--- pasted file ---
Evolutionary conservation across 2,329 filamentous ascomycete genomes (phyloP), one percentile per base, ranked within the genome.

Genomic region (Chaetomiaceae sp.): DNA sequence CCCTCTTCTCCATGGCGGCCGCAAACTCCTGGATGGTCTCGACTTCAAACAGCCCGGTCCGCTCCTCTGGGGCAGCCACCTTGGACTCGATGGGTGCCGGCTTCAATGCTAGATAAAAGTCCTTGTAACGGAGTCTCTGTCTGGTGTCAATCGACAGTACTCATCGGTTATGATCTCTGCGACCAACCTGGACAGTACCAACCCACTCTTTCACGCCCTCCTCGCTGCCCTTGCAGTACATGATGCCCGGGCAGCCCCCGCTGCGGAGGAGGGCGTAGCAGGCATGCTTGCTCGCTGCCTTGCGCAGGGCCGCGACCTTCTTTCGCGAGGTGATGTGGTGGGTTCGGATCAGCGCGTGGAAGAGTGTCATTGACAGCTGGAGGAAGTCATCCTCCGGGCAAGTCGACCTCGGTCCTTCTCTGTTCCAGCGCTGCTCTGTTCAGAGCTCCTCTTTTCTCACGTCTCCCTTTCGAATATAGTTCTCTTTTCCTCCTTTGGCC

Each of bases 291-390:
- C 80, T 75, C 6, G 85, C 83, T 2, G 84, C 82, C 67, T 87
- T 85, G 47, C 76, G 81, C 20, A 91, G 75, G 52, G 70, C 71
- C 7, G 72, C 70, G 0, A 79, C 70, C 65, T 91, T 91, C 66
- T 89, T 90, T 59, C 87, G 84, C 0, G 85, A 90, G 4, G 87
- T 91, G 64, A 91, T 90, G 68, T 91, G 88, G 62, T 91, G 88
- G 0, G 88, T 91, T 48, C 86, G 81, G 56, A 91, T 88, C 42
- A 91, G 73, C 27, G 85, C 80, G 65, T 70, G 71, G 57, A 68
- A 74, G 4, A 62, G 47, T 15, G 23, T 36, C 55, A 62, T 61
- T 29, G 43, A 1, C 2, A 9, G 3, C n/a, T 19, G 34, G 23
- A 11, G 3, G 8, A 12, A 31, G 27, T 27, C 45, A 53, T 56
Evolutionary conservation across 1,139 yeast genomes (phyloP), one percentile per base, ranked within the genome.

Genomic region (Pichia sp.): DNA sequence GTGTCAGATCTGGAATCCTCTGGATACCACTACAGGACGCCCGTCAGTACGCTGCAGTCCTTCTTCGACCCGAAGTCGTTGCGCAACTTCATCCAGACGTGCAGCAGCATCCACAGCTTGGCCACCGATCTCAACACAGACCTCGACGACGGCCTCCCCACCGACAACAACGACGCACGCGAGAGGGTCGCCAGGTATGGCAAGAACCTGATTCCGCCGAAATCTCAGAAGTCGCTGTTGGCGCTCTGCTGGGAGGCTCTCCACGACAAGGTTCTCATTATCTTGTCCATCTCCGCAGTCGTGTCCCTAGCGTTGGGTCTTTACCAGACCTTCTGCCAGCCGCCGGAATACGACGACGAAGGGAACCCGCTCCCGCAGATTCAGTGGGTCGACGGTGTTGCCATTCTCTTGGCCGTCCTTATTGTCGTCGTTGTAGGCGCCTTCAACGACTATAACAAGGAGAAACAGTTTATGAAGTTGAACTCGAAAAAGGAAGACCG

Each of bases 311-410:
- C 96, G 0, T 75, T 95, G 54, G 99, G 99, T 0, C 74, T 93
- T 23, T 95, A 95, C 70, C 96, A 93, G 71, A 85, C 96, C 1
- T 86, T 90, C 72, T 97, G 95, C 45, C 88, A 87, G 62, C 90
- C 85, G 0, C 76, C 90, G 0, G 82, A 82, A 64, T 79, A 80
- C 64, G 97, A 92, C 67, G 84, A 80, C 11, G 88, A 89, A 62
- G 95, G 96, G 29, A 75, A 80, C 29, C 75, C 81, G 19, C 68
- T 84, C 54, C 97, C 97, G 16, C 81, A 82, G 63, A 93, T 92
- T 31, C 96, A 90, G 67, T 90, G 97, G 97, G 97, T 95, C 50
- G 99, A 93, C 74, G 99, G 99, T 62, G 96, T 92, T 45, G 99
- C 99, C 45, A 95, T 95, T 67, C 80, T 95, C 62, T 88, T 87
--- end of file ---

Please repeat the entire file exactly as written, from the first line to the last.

Evolutionary conservation across 2,329 filamentous ascomycete genomes (phyloP), one percentile per base, ranked within the genome.

Genomic region (Chaetomiaceae sp.): DNA sequence CCCTCTTCTCCATGGCGGCCGCAAACTCCTGGATGGTCTCGACTTCAAACAGCCCGGTCCGCTCCTCTGGGGCAGCCACCTTGGACTCGATGGGTGCCGGCTTCAATGCTAGATAAAAGTCCTTGTAACGGAGTCTCTGTCTGGTGTCAATCGACAGTACTCATCGGTTATGATCTCTGCGACCAACCTGGACAGTACCAACCCACTCTTTCACGCCCTCCTCGCTGCCCTTGCAGTACATGATGCCCGGGCAGCCCCCGCTGCGGAGGAGGGCGTAGCAGGCATGCTTGCTCGCTGCCTTGCGCAGGGCCGCGACCTTCTTTCGCGAGGTGATGTGGTGGGTTCGGATCAGCGCGTGGAAGAGTGTCATTGACAGCTGGAGGAAGTCATCCTCCGGGCAAGTCGACCTCGGTCCTTCTCTGTTCCAGCGCTGCTCTGTTCAGAGCTCCTCTTTTCTCACGTCTCCCTTTCGAATATAGTTCTCTTTTCCTCCTTTGGCC

Each of bases 291-390:
- C 80, T 75, C 6, G 85, C 83, T 2, G 84, C 82, C 67, T 87
- T 85, G 47, C 76, G 81, C 20, A 91, G 75, G 52, G 70, C 71
- C 7, G 72, C 70, G 0, A 79, C 70, C 65, T 91, T 91, C 66
- T 89, T 90, T 59, C 87, G 84, C 0, G 85, A 90, G 4, G 87
- T 91, G 64, A 91, T 90, G 68, T 91, G 88, G 62, T 91, G 88
- G 0, G 88, T 91, T 48, C 86, G 81, G 56, A 91, T 88, C 42
- A 91, G 73, C 27, G 85, C 80, G 65, T 70, G 71, G 57, A 68
- A 74, G 4, A 62, G 47, T 15, G 23, T 36, C 55, A 62, T 61
- T 29, G 43, A 1, C 2, A 9, G 3, C n/a, T 19, G 34, G 23
- A 11, G 3, G 8, A 12, A 31, G 27, T 27, C 45, A 53, T 56
Evolutionary conservation across 1,139 yeast genomes (phyloP), one percentile per base, ranked within the genome.

Genomic region (Pichia sp.): DNA sequence GTGTCAGATCTGGAATCCTCTGGATACCACTACAGGACGCCCGTCAGTACGCTGCAGTCCTTCTTCGACCCGAAGTCGTTGCGCAACTTCATCCAGACGTGCAGCAGCATCCACAGCTTGGCCACCGATCTCAACACAGACCTCGACGACGGCCTCCCCACCGACAACAACGACGCACGCGAGAGGGTCGCCAGGTATGGCAAGAACCTGATTCCGCCGAAATCTCAGAAGTCGCTGTTGGCGCTCTGCTGGGAGGCTCTCCACGACAAGGTTCTCATTATCTTGTCCATCTCCGCAGTCGTGTCCCTAGCGTTGGGTCTTTACCAGACCTTCTGCCAGCCGCCGGAATACGACGACGAAGGGAACCCGCTCCCGCAGATTCAGTGGGTCGACGGTGTTGCCATTCTCTTGGCCGTCCTTATTGTCGTCGTTGTAGGCGCCTTCAACGACTATAACAAGGAGAAACAGTTTATGAAGTTGAACTCGAAAAAGGAAGACCG

Each of bases 311-410:
- C 96, G 0, T 75, T 95, G 54, G 99, G 99, T 0, C 74, T 93
- T 23, T 95, A 95, C 70, C 96, A 93, G 71, A 85, C 96, C 1
- T 86, T 90, C 72, T 97, G 95, C 45, C 88, A 87, G 62, C 90
- C 85, G 0, C 76, C 90, G 0, G 82, A 82, A 64, T 79, A 80
- C 64, G 97, A 92, C 67, G 84, A 80, C 11, G 88, A 89, A 62
- G 95, G 96, G 29, A 75, A 80, C 29, C 75, C 81, G 19, C 68
- T 84, C 54, C 97, C 97, G 16, C 81, A 82, G 63, A 93, T 92
- T 31, C 96, A 90, G 67, T 90, G 97, G 97, G 97, T 95, C 50
- G 99, A 93, C 74, G 99, G 99, T 62, G 96, T 92, T 45, G 99
- C 99, C 45, A 95, T 95, T 67, C 80, T 95, C 62, T 88, T 87